Dating in Vancouver: Is it really that bad? Local singles weigh in

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      Dating in Vancouver is a dating advice column by local relationship expert Amy Chan, author of “Breakup Bootcamp: The Science of Rewiring Your Heart”.

      A lot of people gripe about how horrible dating in Vancouver is. Many complain about how “cliquish” and snobby people are, how hard it is to meet people, and how Vancouver’s culture is steeped in casual encounters and a reluctance to commit.

      But are eligible candidates really that hard to find? I spoke with eight locals to get some firsthand perspective on what’s really happening in the local dating scene.

      Situationships are out  

      Contrary to popular belief, the majority of singles I interviewed are not in favor of “situationships.” A few people didn’t even know what the term meant!

      A situationship is a modern term for an intimate connection between two people that eschews traditional labels, commitments, responsibilities, and expectations typically found in conventional relationships. Situationships are more than just physical interactions; they incorporate emotional elements as well but, instead of formal dates, these interactions are casually termed as “hanging out.”

      Situationships are by no means a new phenomenon; existing in the undefined, gray area of a relationship has been around for ages. It’s just more widely accepted now, and while most people don’t want them (85 per cent of the people I surveyed were against situationships), many settle for them to meet their intimate and emotional needs in the short term.

      Still, the singles I interviewed expressed that they preferred committed relationships, acknowledging that casual situationships are fine for a certain stage of life. So maybe the stereotype that Vancouverites are only interested in fleeting connections isn’t quite true. People desire deeper intimacy—they might just struggle with how to create it.

      To hike or not to hike? That is the question

      While one person seemed terrified at the idea of being stuck on a mountain with a stranger, some were more optimistic and even preferred doing something active on a first date.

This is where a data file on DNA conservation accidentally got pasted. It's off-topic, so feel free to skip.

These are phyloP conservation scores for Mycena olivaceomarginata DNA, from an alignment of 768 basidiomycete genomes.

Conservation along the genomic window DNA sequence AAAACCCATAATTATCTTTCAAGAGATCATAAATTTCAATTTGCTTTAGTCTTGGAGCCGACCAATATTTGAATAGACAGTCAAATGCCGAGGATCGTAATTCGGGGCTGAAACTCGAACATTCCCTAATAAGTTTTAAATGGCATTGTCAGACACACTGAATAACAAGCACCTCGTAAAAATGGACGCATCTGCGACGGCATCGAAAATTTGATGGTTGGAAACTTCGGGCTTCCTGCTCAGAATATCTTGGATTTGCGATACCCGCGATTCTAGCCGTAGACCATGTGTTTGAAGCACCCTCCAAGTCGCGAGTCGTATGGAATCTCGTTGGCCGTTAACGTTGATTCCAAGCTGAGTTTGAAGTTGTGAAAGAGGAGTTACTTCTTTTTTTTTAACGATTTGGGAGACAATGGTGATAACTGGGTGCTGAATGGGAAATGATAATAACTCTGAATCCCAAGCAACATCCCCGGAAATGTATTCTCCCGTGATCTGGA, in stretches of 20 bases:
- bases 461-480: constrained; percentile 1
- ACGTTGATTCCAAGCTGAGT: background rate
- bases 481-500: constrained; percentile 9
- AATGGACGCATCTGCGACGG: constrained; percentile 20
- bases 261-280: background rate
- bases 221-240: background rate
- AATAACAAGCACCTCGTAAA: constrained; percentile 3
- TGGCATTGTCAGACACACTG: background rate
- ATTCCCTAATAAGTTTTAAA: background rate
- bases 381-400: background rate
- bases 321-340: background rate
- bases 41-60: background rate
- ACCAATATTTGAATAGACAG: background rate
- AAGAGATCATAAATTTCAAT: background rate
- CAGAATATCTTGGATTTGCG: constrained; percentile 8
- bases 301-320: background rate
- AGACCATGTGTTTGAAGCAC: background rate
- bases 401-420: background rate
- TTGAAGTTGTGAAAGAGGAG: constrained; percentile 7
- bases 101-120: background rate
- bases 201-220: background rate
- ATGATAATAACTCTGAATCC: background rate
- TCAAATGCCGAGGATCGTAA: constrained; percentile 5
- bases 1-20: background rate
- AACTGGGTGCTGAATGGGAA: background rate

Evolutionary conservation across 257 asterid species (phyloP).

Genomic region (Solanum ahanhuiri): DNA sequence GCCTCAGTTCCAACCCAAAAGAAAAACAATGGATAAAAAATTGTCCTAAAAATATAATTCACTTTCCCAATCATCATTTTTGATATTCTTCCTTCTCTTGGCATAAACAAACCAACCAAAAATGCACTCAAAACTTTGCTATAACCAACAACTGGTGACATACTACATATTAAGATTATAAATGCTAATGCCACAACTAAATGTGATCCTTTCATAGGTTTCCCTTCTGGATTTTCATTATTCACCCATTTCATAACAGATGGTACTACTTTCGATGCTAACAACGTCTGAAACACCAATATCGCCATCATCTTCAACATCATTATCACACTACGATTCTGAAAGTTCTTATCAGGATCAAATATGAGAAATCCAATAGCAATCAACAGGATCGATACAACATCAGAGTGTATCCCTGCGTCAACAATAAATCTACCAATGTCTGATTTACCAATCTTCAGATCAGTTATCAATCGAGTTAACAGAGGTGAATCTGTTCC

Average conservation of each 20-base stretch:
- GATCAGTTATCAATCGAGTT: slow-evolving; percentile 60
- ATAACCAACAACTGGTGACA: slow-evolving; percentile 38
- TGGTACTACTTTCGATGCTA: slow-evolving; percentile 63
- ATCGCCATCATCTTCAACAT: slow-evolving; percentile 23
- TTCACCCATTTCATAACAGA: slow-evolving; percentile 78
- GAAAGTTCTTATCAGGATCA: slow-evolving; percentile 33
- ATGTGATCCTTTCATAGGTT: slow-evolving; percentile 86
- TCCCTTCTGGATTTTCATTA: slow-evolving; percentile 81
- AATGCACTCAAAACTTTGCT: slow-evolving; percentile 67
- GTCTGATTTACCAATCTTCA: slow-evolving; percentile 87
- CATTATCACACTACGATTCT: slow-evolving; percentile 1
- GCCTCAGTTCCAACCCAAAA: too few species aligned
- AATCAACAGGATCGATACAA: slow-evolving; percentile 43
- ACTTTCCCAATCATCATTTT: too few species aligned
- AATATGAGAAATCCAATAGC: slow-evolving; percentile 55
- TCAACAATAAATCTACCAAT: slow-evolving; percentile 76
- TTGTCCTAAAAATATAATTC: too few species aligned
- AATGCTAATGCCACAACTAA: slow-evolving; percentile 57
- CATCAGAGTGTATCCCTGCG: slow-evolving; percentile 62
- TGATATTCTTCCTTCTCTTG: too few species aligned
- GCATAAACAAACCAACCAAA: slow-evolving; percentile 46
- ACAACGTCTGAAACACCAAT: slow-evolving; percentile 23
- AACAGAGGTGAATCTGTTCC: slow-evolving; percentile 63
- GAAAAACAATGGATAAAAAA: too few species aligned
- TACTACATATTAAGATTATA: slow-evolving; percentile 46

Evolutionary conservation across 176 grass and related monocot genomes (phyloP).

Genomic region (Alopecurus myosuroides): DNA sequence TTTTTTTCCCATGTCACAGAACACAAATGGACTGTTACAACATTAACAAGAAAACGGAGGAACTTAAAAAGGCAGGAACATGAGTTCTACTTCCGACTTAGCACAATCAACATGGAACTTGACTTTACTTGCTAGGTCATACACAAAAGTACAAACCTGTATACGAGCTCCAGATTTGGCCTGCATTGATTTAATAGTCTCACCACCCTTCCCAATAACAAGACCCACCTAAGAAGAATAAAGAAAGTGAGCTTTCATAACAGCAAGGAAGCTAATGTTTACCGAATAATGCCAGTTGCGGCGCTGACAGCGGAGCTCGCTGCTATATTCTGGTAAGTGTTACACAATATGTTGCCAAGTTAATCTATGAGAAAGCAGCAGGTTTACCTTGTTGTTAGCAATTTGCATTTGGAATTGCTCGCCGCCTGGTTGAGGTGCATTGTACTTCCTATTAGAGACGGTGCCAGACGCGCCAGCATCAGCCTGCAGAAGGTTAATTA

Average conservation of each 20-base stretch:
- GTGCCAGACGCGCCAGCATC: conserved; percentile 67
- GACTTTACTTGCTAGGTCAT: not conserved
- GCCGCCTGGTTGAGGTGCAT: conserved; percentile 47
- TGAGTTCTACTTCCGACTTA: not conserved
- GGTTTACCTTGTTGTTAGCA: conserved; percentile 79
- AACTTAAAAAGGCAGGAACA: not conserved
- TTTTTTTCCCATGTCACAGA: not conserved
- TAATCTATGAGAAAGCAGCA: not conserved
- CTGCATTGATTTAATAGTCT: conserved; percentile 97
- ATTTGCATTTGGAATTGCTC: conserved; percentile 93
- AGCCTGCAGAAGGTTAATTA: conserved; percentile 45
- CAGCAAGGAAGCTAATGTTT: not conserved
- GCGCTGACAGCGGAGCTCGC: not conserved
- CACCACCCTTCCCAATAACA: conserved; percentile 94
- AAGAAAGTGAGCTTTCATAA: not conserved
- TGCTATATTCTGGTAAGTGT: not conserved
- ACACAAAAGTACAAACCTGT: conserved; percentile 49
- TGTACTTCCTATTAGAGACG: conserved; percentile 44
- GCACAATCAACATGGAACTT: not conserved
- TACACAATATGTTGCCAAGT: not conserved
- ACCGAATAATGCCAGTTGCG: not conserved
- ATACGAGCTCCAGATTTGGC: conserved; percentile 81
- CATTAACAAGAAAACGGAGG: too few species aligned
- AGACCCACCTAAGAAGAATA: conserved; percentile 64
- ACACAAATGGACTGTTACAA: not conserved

Hikers might be onto something. Research suggests that due to the misattribution of the source of arousal, increased heart rate and adrenaline can enhance perceived attraction towards someone. So, consider taking your next first date for a jaunt up a local mountain.

      Chatterboxes beware

      I asked our Vancouver singles what their biggest turn-ons and turn-offs were, and there seemed to be some consensus.

      The paramount turn-on was integrity; following through with your promises has become the new aphrodisiac. On the flip side, the most significant turn-offs were a lack of self-awareness, presence, and curiosity or interest during dates.

      Curiosity is a muscle that you build; it’s the antithesis of judgment. It fosters connection and cultivates compassion. Often, those who rely on interpersonal skills for their work—such as journalists, therapists, and nurses—can naturally employ their abilities to ask questions and listen attentively. This practice encourages the other person to open up and feel safe enough to share information about themselves.

      The act of self-disclosure triggers the release of feel-good chemicals like dopamine and oxytocin. So if you dominate the conversation on a date, you might leave feeling great, eager to see the person again because you’ve had a dopamine boost. However, if your date hardly gets a chance to speak due to your monopolization of the conversation, they won’t get these feel-good chemicals, making them less likely to desire a second date.

      There’s hope!

      While Vancouver’s dating scene might be criticized for its emphasis on casual relationships, the reality is more nuanced. Vancouverites are indeed looking for meaningful connections, valuing integrity and commitment in their potential partners. The path to love is perhaps more accessible than this city gets credit for.